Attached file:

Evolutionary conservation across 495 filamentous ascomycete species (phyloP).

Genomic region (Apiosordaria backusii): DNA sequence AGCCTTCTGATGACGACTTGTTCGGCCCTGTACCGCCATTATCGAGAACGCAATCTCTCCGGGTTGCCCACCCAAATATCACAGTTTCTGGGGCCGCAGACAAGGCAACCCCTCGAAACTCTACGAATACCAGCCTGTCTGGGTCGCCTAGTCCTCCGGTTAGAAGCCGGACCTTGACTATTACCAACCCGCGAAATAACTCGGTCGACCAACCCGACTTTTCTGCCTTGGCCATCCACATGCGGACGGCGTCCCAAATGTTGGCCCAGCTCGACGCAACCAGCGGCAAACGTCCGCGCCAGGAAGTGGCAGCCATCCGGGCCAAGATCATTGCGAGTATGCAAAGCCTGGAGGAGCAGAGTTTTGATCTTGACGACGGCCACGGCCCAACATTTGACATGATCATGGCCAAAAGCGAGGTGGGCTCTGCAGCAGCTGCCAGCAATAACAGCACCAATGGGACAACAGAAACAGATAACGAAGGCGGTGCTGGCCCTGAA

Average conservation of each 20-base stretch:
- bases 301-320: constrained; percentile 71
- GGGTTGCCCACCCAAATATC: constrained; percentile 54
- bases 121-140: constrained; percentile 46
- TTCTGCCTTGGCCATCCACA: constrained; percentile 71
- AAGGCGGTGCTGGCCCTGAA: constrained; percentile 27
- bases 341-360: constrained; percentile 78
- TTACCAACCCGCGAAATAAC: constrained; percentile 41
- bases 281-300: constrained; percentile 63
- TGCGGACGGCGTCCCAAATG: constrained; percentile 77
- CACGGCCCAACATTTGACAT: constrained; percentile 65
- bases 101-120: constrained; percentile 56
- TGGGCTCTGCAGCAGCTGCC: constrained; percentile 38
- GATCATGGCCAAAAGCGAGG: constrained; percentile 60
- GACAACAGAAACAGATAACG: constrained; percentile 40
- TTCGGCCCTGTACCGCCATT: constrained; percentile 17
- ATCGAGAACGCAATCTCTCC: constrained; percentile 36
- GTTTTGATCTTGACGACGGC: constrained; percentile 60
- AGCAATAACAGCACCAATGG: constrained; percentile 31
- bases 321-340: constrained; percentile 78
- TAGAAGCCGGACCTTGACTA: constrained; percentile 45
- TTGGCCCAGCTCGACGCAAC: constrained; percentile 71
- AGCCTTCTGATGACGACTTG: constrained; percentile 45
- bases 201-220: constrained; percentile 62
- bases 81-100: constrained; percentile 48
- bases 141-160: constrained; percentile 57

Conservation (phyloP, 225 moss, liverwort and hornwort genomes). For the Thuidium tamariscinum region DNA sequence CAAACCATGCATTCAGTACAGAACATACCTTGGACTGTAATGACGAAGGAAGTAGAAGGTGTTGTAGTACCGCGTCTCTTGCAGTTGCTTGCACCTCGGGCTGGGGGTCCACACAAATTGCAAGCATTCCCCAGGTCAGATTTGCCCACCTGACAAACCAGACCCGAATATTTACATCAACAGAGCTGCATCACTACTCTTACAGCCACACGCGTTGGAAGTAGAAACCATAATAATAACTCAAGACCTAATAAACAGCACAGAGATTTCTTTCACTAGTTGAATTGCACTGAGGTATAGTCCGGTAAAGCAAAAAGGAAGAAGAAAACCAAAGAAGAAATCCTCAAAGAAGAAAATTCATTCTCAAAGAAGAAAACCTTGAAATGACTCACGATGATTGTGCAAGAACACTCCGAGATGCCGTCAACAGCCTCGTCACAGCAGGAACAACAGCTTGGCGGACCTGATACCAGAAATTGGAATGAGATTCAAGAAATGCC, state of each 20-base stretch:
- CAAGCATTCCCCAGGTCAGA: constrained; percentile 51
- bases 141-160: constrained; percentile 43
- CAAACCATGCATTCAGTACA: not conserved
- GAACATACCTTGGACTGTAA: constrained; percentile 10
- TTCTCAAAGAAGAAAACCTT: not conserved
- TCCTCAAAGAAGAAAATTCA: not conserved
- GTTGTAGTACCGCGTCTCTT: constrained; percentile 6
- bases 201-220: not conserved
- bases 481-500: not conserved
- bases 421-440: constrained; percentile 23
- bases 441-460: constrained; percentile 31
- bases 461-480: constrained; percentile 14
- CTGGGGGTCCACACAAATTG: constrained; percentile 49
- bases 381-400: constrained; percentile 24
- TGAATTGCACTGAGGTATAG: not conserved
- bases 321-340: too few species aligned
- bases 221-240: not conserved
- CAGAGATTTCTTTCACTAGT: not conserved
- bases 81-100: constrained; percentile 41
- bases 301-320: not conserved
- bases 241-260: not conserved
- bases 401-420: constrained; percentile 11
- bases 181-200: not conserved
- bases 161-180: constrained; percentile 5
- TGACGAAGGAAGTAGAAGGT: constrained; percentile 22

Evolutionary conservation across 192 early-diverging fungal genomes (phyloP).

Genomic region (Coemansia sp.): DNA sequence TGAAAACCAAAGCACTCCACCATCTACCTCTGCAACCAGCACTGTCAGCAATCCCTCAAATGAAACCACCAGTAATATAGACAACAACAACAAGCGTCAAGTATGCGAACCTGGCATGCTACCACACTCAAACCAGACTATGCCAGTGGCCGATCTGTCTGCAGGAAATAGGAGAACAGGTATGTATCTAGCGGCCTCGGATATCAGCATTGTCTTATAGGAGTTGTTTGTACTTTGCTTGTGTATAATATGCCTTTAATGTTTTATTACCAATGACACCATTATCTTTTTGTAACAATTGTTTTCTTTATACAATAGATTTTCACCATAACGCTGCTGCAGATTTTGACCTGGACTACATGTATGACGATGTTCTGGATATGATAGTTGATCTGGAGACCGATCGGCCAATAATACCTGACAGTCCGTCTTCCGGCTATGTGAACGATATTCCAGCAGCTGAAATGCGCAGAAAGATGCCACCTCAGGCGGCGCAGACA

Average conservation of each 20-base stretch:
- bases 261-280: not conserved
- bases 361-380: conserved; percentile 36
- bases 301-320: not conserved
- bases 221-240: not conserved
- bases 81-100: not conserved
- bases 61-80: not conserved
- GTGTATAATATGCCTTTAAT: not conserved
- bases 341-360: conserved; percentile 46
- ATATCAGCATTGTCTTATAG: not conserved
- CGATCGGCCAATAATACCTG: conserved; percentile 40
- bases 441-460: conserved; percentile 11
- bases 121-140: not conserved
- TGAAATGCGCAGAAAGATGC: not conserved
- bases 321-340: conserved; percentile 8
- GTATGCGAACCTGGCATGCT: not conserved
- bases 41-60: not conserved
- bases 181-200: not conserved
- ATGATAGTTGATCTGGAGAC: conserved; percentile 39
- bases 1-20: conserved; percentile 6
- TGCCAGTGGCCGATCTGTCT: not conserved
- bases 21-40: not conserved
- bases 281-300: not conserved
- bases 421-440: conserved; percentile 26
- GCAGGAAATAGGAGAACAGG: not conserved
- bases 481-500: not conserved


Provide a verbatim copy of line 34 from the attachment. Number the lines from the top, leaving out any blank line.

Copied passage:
- TTCTCAAAGAAGAAAACCTT: not conserved